The threat of small unmanned aerial systems overseas – especially in Iraq and Syria – has been a key focus of top leaders from across the Department of Defense.
Groups such as the Islamic State have not only curated a fleet of commercially available drones to use for aerial intelligence, surveillance and reconnaissance, but they have modified them to drop bombs resulting in a miniature air force.
The problem has become so acute that top officials in the region have made counter-drones the top force protection priority. Such systems also threat installations as well, spying overhead or acting as flying bombs on one-way kamikaze missions.
As such, the Army is asking for a total of $188.3 million in fiscal 2019 for counter-unmanned air systems. That request combines $69 million from the base budget and $119.3 million from the overseas contingency operations,, according to recently released documents.
This strategy is part of a joint operational need statement created in 2017 for the Central Command area of responsibility totaling $332.2 million over the next five years, the line item in the Army’s research and development budget states.
The counter drone effort will work to identify, develop, test, evaluate and integrate technologies to provide an overall evolutionary capability to defeat drones, especially smaller group one and group two systems that can weigh up to 55 pounds.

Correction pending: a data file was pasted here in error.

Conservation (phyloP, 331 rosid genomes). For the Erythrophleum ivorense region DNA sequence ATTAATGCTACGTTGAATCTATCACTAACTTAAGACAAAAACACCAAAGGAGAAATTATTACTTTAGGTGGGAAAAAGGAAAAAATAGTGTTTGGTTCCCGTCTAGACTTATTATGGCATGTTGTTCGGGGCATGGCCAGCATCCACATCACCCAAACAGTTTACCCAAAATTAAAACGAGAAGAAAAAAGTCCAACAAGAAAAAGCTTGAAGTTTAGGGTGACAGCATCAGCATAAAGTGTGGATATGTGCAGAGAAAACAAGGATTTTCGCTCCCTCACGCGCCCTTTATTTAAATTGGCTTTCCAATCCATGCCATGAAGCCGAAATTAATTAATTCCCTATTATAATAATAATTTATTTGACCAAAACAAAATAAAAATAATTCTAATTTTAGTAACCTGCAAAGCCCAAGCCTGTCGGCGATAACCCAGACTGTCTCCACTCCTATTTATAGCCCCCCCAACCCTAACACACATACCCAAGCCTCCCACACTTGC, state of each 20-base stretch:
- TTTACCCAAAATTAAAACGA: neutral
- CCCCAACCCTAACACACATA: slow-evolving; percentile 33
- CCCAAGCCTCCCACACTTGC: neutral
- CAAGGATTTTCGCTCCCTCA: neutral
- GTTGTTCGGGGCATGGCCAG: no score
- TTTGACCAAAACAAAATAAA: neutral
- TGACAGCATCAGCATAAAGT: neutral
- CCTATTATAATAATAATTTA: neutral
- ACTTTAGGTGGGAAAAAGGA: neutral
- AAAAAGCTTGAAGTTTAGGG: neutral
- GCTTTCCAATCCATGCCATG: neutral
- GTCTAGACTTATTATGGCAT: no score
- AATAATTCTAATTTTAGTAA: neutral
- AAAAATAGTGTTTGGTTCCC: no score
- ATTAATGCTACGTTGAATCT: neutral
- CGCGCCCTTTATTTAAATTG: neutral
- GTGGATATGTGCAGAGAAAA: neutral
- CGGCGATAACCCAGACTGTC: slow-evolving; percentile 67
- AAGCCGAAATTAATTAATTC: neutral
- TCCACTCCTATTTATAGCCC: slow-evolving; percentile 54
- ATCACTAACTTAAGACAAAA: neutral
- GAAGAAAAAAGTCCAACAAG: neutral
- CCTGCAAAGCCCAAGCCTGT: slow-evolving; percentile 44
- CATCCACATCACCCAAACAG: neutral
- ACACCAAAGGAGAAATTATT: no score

The effort also involves a phased approach to CENTCOM that will provide interim standalone capability within the first few months eventually achieving a full networked capability by the end of the operational need period.
The program will involve kinetic – or what are known as “hard kill” – solutions, development of radar and integration of multi-function electronic warfare with a “full On-The-Move” capability.
The anti-ISIS coalition has previously utilized electronic warfare capabilities in theater to counter drones by interrupting their command and control mechanisms.
The Joint Improvised-Threat Defeat Organization is also working on a variety of counter-UAS capabilities to deliver to CENTCOM.
Mark Pomerleau is a reporter for C4ISRNET, covering information warfare and cyberspace.